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Tax Essentials for Independent Contractors

When starting a self-employment business, it’s critical to comprehend your tax responsibilities. You are the only one responsible for handling, filing, and paying your taxes if you work for yourself. We hope to simplify the information you need to know about self-employed tax in this guide.

Knowing About Self-Employed Tax

Self-employed people are required to pay income tax on their annual earnings. Finding out if you have any outstanding National Insurance contributions is also crucial.

You will file a Self-Assessment tax return with HM Revenue & Customs (HMRC) to ascertain your annual tax liability. Your income, taxes owed, and payment deadlines are verified on this return. Self-employed professionals have to set aside money for their tax obligations, unlike salaried employees who have tax deducted at source. It is essential to acknowledge your employment status in order to guarantee appropriate budgeting and prompt reporting.

Employment status is determined by certain conditions and how you conduct business; it is not a decision you make. Among the variables affecting this are:

contractual duties

Methods of payment

Integration with a business; Provision of equipment; Possibility of profit

terms of the contract…among other considerations.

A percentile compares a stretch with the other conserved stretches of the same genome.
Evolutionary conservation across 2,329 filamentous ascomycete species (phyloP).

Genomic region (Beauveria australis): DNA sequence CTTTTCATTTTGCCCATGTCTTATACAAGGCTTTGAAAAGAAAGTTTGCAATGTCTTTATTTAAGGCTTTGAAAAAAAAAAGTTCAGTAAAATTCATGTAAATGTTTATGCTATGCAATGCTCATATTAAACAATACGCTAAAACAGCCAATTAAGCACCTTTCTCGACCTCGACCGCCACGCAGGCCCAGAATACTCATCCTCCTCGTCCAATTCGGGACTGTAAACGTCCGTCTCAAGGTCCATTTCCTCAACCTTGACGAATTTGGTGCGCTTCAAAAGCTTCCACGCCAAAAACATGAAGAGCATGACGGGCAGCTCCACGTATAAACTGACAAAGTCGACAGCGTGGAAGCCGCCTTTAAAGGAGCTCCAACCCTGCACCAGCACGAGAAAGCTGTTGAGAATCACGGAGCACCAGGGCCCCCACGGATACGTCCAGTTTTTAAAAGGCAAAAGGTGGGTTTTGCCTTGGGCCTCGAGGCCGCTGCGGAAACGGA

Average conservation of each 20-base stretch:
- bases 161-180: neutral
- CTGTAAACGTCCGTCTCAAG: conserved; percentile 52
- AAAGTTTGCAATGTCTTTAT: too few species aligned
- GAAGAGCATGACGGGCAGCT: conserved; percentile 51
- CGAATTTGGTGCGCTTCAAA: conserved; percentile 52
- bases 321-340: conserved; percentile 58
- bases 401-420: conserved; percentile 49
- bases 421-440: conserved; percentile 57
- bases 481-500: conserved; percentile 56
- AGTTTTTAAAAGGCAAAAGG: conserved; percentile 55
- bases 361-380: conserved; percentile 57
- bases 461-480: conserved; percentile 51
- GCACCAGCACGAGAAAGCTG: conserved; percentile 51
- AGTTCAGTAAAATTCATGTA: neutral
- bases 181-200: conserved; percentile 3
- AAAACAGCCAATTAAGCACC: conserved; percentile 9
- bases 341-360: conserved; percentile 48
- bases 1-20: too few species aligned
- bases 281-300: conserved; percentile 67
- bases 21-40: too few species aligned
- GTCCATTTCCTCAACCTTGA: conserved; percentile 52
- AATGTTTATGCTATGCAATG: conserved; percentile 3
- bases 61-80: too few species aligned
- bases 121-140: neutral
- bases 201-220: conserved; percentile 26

This can be ascertained with the assistance of HMRC’s online Check Employment Status for Tax (CEST) tool. You can also consult our comprehensive guide on “What is a sole trader” for more clarification.

Compute Your Tax

Determine your taxable self-employment profit first in order to calculate your tax liability. To do this, deduct your trading income from your allowable business costs.

There are two methods of accounting for this:

Cash Basis: Best suited for small companies with annual sales under £150,000. It’s simple: deduct expenditures from receipts made during the tax year according to the dates of transactions.

Accruals Basis: Rather than recording income and expenses as cash changes hands, this method records them when they are billed.

Your chosen accounting method might also impact any capital allowances you claim.

Tax Bands for the Self-Employed (From 6th April 2023)

For England, Wales, and Northern Ireland:


Taxable Income

Tax Rate

Personal Allowance

Up to £12,570


Basic rate

£12,571 to £50,270


Higher rate

£50,271 to £125,139


Additional rate

Over £125,140


For Scotland:


Taxable Income

Tax Rate

Personal Allowance

Up to £12,570


Starter rate

£12,571 to £14,732


Basic rate

£14,733 to £25,688


Intermediate rate

£25,689 to £43,662


Higher rate

£43,663 to £125,139


Top rate

Over £125,140


Making Your Own Tax Payments

Self-assessment is the method of payment. Once you sign up on the HMRC website for self-assessment, you will be issued a Unique Taxpayer Reference (UTR), which is required for submissions.

Observe the deadlines for filing tax returns, which vary depending on the method used:

Paper Returns: By October 31st, post-tax year, at midnight.

Online Returns: By January 31st, at midnight, the year after the tax year.

Some Crucial Points

If COVID-19 has affected you, think about the Self Employment Income Support Scheme (SEISS). Recall that SEISS awards are subject to taxes.

Recognize the rates for Class 2 and Class 4 National Insurance contributions. Depending on your profits and the class you belong to, your liability changes.

Always seek individualised advice from a professional or directly from HMRC to make sure you’re fulfilling all of your responsibilities.

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